• Red Meat: Beef, lamb, and pork are all rich in heme iron, which our bodies absorb readily.

  • Poultry & Seafood: Chicken, turkey, and fish like tuna or salmon contain significant amounts of heme iron.

  • Lentils & Beans: Lentils and beans provide non-heme iron, which is less readily absorbed but contributes to total dietary intake.

  • Nuts & Seeds: Cashews, almonds, pumpkin seeds, and others have considerable amounts of non-heme iron too.

You don't need to eliminate these foods; reduce portion sizes or frequency until fully recovered.

Reading Supplement Labels for Hidden Sources of Iron

Over-the-counter supplements can also contribute significantly to daily dietary intake without us realizing it. Here's what to look for:

  • Multivitamins often include minerals such as iron and vitamin A-Z for overall health support.

  • Prenatal vitamins frequently have higher levels of iron, given their importance during pregnancy.

  • Iron-specific tablets or capsules are meant primarily for those diagnosed with deficiency conditions.

  • Certain protein powders marketed towards athletes sometimes add extra nutrients, including iron, for enhanced performance benefits.

Avoiding unnecessary supplementation helps prevent excessive consumption, inadvertently feeding disease-causing microbes within our body rather than fighting them off.

Healthy Habits for Managing Illness

Iron is essential, but too much can feed disease-causing microbes. Luckily, there are safer alternatives that support immunity without encouraging microbial growth.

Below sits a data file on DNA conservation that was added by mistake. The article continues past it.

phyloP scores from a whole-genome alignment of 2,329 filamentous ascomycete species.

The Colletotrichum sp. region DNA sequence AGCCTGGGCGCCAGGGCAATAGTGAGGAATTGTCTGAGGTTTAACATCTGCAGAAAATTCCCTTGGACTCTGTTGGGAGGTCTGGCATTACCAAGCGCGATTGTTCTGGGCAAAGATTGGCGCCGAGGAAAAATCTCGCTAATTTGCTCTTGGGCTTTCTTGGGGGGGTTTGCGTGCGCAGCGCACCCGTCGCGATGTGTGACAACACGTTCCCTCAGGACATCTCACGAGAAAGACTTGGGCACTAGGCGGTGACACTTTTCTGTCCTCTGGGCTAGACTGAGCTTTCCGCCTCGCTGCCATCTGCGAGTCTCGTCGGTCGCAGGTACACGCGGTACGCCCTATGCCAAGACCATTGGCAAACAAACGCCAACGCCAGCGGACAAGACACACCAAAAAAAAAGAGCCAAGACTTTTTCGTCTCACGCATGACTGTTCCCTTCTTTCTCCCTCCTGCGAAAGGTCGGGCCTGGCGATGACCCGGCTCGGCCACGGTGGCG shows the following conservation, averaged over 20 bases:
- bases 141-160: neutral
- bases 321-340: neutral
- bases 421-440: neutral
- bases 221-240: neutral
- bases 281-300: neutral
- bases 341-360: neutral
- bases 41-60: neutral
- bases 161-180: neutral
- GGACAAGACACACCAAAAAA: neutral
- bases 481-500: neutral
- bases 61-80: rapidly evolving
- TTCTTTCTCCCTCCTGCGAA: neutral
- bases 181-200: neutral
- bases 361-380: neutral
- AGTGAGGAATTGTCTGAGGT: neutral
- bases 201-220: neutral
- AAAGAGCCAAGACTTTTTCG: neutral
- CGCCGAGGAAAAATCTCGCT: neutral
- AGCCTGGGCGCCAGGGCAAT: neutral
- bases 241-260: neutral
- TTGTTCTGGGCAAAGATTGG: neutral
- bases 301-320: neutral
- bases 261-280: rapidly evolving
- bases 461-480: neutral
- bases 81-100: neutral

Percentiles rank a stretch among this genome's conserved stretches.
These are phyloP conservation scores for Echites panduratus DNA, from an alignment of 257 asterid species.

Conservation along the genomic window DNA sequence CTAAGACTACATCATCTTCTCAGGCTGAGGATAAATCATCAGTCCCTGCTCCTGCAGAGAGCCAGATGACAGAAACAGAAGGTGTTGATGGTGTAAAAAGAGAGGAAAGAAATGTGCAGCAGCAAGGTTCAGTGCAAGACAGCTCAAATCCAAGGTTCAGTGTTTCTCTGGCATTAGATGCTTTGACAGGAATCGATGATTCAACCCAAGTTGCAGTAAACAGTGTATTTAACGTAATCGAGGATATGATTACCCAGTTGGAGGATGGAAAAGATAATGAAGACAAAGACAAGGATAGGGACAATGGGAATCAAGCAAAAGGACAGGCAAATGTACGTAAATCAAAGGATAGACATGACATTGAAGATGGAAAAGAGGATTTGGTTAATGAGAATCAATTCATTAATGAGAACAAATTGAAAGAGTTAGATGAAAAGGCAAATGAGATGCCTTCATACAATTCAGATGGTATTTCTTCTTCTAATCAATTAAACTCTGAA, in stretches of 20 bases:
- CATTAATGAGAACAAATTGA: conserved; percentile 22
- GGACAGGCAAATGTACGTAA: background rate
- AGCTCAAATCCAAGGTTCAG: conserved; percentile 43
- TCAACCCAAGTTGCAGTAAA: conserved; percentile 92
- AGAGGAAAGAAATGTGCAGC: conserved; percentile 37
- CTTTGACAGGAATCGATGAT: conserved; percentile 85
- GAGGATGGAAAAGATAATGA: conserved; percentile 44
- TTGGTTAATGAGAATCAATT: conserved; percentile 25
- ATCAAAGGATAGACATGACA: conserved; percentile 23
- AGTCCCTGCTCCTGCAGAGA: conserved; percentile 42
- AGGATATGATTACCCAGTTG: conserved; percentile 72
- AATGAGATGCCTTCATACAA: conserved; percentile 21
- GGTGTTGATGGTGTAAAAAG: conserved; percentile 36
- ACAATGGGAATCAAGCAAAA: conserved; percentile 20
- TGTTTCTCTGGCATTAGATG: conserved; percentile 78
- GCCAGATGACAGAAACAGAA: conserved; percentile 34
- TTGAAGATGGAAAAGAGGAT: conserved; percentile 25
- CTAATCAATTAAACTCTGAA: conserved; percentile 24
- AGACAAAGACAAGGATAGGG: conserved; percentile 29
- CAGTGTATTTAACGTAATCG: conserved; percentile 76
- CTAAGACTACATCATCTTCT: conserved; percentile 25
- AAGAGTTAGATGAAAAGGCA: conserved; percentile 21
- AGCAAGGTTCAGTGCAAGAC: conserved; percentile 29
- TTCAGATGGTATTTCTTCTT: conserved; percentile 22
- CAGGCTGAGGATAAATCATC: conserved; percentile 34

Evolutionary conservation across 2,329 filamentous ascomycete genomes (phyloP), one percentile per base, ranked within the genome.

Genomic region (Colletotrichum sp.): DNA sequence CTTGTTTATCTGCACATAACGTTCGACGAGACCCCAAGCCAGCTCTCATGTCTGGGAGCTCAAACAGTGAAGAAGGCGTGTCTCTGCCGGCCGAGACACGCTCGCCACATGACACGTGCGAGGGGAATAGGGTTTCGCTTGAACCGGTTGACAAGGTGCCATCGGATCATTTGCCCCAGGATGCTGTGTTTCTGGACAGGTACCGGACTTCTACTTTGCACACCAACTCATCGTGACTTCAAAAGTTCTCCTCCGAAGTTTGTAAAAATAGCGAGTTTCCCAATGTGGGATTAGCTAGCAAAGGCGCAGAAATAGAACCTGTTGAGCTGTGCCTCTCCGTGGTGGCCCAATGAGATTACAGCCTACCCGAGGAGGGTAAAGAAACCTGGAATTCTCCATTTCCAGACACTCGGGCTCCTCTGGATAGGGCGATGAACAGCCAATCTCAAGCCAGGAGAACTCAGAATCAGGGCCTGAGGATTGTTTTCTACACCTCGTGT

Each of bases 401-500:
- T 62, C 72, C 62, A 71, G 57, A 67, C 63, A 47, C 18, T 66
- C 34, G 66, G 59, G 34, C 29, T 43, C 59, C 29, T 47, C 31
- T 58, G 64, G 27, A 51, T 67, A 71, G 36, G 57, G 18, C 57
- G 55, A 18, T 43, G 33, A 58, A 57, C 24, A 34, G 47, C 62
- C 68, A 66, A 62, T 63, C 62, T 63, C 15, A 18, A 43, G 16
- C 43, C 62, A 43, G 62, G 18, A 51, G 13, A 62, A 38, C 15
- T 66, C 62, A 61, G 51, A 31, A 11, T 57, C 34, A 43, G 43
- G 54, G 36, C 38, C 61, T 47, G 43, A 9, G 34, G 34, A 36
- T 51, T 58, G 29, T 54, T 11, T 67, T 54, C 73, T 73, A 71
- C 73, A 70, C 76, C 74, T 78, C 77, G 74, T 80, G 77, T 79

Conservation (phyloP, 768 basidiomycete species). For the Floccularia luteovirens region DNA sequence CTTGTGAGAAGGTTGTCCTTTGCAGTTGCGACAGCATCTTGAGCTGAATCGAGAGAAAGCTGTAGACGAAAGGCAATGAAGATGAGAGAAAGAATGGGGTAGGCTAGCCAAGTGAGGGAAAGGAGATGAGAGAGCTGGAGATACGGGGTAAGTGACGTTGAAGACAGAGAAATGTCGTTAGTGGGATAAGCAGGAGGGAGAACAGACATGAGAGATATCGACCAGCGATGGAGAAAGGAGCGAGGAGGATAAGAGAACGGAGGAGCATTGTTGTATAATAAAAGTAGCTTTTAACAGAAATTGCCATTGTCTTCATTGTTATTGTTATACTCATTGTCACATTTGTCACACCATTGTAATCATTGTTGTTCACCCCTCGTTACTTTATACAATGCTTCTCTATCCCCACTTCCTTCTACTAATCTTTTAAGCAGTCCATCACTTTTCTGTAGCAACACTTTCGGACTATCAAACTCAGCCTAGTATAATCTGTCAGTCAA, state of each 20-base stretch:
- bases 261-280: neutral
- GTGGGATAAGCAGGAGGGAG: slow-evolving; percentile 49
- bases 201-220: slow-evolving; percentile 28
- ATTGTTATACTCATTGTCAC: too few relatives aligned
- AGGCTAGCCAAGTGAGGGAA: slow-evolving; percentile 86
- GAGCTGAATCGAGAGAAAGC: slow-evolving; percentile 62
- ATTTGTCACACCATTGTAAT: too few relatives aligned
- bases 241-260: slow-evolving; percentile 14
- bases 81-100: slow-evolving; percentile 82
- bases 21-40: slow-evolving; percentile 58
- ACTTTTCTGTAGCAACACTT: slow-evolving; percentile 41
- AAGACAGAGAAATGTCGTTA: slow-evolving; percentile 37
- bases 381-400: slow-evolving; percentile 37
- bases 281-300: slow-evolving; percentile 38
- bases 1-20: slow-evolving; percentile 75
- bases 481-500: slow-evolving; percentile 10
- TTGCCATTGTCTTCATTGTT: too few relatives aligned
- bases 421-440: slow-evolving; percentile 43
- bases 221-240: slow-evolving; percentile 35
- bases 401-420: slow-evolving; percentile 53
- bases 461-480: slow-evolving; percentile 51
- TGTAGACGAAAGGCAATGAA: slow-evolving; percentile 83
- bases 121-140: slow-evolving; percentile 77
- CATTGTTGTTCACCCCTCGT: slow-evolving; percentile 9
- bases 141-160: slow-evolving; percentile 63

Immunity-Boosting Nutrients

A balanced diet rich in essential nutrients strengthens the body's defenses against harmful pathogens without promoting their growth like excess iron might.

  • Vitamin C: Stimulates white blood cell production to fight infections. It is found in broccoli.

  • Zinc: Aids cell division and growth while having an anti-inflammatory effect. Found in oysters, beef, and pumpkin seeds.

  • Selenium: Boosts defense against bacterial and viral infections. It is found in Brazil nuts, seafood, turkey, and chicken.

These nutrients not only support immune function during sickness but also aid recovery.

Woman eating vegetables

Dietary Changes for Better Health

During sickness, nutritional changes can enhance overall health status:

  • Eat Whole Foods: Unprocessed or minimally processed foods contain more natural nutrients than heavily processed ones.

  • Maintain Hydration: Staying hydrated helps maintain bodily functions. Consume eight glasses of H2O daily or more if experiencing signs of dehydration such as fever, perspiration, vomiting, looseness of the bowels, or other symptoms.

  • Cut Back On Sugar: Sugar lacks nutritional value and weakens the immune response by reducing the white blood cell activity necessary to fight infection. Limit consumption of sugary drinks, snacks, and desserts, particularly when under the weather.

Advise a medical specialist before adjusting your diet or taking dietary supplements to ensure safety and efficiency.

Conclusion

Understanding iron's dual nature helps you make informed choices about your health.

While iron is a crucial nutrient for your body's regular functions, too much can be harmful when ill.

Always boost your immunity when healthy with iron-rich foods or dietary changes instead of iron supplements.